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Journal SPAM: Digital Astrophotography - Review

In the 80's there were a series of commercials for Reeses Peanut Butter Cups that revolved around the theme of accidental meetings between chocolate and peanut butter. The individuals would realize that the two tastes that they loved separately were even better together. Two great loves for many card carrying geeks are digital photography and astronomy. "


Submission + - Mystery container found on beach (Scotland)

solitas writes: "Experts are trying to identify a huge metal container that has been washed up on a beach in the Western Isles."

The tank, which is 27m tall standing upright, has no markings and is thought to have fallen from a ship before being washed up on the west of Benbecula.

Considering the wide range of experiences and occupations of Slashdotters, maybe someone here has an idea?

Submission + - Sex with Robots?

unixluv writes: "Are we nearing a future that includes having sex with robots ala Bladerunner? Some seem to think so. David Levy has caused a stir with his book 'Love and Sex with Robots'. More discussions have followed with an interview with the author. Maybe we should find a better term than sex robot or replicant? How about RealDoll? These and these are not your dad's blowup dolls."
Hardware Hacking

Submission + - Best motherboards with large RAM capacity? 1

cortex writes: "I routinely need to analyze large datasets (principally using Matlab). I recently "upgraded" to 64-bit Vista so that I can access larger amounts of RAM. I know that various Linux distros have had 64-bit support for years. I also typically use Intel motherboards for their reliability, but currently Intel's desktop motherboards only support 8GB of RAM and their server motherboards are too expensive. Can anyone relate their experiences with working with Vista or Linux machines running with large RAM (>8GB). What is the best motherboard (Intel or AMD) and OS combination for workstation applications in terms of cost and reliability?"

Long Live Closed-Source Software? 676

EvilRyry writes "In an article for Discover Magazine, Jaron Lanier writes about his belief that open source produces nothing interesting because of a hide-bound mentality. 'Open wisdom-of-crowds software movements have become influential, but they haven't promoted the kind of radical creativity I love most in computer science. If anything, they've been hindrances. Some of the youngest, brightest minds have been trapped in a 1970s intellectual framework because they are hypnotized into accepting old software designs as if they were facts of nature. Linux is a superbly polished copy of an antique, shinier than the original, perhaps, but still defined by it.'"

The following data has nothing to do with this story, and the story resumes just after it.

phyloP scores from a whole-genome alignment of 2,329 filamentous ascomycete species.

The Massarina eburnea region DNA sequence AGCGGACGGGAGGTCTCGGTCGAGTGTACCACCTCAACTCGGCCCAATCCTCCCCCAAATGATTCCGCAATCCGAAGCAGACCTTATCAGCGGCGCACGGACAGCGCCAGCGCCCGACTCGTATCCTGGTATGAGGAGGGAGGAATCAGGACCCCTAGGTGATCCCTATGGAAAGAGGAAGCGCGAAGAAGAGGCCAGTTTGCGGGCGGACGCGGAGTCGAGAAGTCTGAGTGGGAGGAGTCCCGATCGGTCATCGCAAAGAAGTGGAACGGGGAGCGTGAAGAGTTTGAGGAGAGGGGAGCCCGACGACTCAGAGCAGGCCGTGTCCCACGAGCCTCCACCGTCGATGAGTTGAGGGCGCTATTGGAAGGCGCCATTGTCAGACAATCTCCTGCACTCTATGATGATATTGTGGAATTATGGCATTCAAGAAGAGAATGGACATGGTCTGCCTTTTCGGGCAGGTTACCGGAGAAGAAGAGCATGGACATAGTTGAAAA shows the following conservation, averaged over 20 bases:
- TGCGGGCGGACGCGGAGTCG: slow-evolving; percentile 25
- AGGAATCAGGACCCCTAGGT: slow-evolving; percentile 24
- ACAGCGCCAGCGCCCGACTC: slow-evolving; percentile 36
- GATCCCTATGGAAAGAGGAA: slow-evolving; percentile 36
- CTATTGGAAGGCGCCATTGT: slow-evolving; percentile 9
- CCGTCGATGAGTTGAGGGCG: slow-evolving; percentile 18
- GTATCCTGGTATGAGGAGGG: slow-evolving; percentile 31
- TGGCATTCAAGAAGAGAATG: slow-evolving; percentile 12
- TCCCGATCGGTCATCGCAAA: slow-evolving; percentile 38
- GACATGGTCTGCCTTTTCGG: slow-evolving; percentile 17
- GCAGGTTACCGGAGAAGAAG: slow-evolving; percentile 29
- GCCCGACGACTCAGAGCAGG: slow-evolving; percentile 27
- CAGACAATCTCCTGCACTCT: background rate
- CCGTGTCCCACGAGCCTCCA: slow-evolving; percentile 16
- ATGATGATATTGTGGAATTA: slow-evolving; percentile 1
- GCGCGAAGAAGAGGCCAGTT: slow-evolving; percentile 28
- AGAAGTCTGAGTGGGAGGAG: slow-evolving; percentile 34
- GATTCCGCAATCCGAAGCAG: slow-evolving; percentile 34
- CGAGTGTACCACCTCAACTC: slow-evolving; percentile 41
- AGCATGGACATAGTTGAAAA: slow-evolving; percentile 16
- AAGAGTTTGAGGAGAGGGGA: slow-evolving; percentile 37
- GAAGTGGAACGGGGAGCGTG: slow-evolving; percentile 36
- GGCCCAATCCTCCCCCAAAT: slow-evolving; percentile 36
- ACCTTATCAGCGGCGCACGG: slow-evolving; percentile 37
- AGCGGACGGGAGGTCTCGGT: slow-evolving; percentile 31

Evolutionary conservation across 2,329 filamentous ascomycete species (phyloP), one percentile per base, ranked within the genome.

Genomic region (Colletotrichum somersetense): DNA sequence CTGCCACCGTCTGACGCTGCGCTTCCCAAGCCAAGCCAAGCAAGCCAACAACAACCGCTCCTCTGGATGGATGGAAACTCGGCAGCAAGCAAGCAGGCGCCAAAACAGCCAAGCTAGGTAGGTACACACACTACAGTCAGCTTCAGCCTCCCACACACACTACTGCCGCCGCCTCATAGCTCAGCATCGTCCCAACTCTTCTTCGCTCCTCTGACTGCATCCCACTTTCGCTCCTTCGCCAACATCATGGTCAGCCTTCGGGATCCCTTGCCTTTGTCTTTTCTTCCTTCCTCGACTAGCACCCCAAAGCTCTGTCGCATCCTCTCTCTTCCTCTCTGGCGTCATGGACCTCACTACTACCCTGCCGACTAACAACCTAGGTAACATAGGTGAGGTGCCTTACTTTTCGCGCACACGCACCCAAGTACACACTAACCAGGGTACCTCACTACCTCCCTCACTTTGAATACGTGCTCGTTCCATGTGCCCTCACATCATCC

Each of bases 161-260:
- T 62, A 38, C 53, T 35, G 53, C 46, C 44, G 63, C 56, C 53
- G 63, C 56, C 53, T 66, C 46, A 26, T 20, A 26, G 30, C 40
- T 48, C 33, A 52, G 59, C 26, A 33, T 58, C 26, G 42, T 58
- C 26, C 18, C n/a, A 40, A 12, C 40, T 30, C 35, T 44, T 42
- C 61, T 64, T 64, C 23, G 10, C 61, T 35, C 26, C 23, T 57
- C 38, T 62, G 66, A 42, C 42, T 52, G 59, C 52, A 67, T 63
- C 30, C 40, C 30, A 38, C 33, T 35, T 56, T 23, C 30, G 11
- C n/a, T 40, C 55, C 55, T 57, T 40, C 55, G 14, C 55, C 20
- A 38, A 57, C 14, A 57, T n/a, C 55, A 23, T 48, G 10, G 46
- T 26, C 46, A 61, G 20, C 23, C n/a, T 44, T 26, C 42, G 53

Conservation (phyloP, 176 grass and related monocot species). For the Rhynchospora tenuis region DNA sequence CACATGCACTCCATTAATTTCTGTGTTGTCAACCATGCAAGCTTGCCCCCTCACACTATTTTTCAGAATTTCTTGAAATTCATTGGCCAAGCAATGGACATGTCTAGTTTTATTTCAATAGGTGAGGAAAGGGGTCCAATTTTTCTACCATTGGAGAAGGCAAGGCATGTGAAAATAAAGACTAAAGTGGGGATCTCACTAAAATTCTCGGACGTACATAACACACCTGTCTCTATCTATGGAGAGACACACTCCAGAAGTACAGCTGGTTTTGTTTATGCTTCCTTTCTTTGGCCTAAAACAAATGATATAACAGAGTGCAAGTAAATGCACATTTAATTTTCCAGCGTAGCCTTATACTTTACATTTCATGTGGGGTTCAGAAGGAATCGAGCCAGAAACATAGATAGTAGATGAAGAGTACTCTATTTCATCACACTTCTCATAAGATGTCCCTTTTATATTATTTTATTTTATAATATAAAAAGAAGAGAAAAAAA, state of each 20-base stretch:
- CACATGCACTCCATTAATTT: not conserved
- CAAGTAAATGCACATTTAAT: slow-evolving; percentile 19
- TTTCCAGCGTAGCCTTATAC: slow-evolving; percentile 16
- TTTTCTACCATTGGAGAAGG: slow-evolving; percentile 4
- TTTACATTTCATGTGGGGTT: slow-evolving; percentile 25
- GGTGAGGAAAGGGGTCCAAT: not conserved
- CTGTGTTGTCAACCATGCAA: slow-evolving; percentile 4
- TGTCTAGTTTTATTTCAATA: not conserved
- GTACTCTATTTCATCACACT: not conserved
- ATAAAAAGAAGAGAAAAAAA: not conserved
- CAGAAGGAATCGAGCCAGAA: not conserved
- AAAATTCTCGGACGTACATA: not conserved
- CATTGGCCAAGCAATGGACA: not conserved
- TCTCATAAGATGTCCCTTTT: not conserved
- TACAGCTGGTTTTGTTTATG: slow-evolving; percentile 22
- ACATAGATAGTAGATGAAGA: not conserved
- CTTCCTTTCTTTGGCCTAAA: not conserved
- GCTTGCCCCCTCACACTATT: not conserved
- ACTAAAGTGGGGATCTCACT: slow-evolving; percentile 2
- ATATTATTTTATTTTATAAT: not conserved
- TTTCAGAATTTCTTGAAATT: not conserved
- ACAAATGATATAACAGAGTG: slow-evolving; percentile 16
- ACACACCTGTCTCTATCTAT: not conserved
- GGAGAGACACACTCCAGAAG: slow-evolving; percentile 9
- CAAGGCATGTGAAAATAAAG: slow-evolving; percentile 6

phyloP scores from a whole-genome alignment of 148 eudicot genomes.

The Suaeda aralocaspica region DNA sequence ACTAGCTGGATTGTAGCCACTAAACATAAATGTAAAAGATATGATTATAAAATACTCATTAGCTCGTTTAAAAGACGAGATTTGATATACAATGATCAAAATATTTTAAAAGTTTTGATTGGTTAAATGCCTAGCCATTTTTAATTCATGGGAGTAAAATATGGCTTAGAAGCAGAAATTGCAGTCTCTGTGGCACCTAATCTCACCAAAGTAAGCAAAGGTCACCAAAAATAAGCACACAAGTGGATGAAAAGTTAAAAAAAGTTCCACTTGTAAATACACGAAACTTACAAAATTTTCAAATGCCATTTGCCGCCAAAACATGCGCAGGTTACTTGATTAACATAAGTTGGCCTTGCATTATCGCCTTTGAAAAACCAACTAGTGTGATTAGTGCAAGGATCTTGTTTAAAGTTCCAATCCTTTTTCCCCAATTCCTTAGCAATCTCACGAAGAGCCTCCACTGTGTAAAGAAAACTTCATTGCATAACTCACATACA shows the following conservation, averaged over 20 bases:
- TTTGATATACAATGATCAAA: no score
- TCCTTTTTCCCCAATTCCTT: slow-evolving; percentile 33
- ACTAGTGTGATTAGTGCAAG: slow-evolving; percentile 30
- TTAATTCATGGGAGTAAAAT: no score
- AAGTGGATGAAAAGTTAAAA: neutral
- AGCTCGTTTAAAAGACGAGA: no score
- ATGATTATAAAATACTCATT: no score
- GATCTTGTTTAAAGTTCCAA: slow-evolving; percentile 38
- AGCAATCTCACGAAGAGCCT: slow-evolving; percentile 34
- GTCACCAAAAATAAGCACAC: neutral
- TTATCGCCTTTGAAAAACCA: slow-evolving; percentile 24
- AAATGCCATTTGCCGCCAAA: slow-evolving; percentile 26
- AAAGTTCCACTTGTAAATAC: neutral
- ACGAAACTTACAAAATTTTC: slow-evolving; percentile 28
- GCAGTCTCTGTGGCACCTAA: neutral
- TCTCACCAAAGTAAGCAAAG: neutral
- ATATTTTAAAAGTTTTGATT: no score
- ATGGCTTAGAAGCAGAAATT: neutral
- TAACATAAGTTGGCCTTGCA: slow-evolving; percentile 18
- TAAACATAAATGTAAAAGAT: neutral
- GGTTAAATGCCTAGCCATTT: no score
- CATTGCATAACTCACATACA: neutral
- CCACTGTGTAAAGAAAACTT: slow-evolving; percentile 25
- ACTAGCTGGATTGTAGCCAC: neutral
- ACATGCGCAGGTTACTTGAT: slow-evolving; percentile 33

Submission + - what is the perfect coder's chair?

DragonTHC writes: "I am faced with sitting for long periods of time to do the majority of my work as a consultant. It seems that truly ergonomic chairs cost more than $700 these days. What kind of office chair should I get that will save my back and keep me from getting the DVTs in my legs? What chairs are out there that I can afford on my small budget up to $300? What do other coders spend their lives sitting in?"

Submission + - Mars Rover Investigates Steamy Martian Past (

Riding with Robots writes: "The robotic geologist Spirit, now scurrying to reach a safe haven before the harsh Martian winter sets in, has found signs that explorers say point to hot springs or fumaroles in the Red Planet's distant past. That possibility is not only interesting geologically, but potentially biologically, since those kinds of environments on Earth teem with microbial life. Meanwhile, on the other side of the planet, Opportunity continues its descent into a deep crater, where it has found other clues about the ancient waters of Mars."

Submission + - The New Grinch?

theodp writes: "The NYT reports there's a new Grinch in town — relatives pushing eco-friendly gifts for Christmas like energy-efficient compact fluorescent light bulbs and carbon offsets. To help the little ones get with the program, FAO Schwarz offers the new children's book When Santa Turned Green (gift wrap optional), with its tale of Santa's struggle to save The North Pole from a global warming meltdown."

Submission + - NYTimes Editorial Says Science Is a Religion ( 1

jeffporcaro writes: Paul Davies writes a guest editorial in the NYTimes (sorry, but that's where it is) in which he shares his opinion that science is no better/no different than religion, since it forces its adherents to take items on faith. Examples he gives of faith-based science include our belief that the laws of physics will not change tomorrow and the idea that there are multiple universes — both are non-falsifiable and therefore no better than religious faith. Similarly, the fact that fundamental concepts are not fully explained (Why are the laws that regulate motion the way that they are? Who/what made them that way?) proves to him that science is based on a faulty, "deeply anti-rational" foundation. See here for full story.

UN Says Tasers Are a Form of Torture 816

The use of Tasers "causes acute pain, constituting a form of torture," the UN's Committee Against Torture said. "In certain cases, they can even cause death, as has been shown by reliable studies and recent real-life events." Three men — all in their early 20s — died from after tasering in the United States this week, days after a Polish man died at Vancouver airport after being tasered by Canadian police. There have been 17 deaths in Canada following the use of Tasers since they were approved for use, and 275 deaths in the US. "According to Amnesty International, coroners have listed the Taser jolt as a contributing factor in more than 30 of those deaths."

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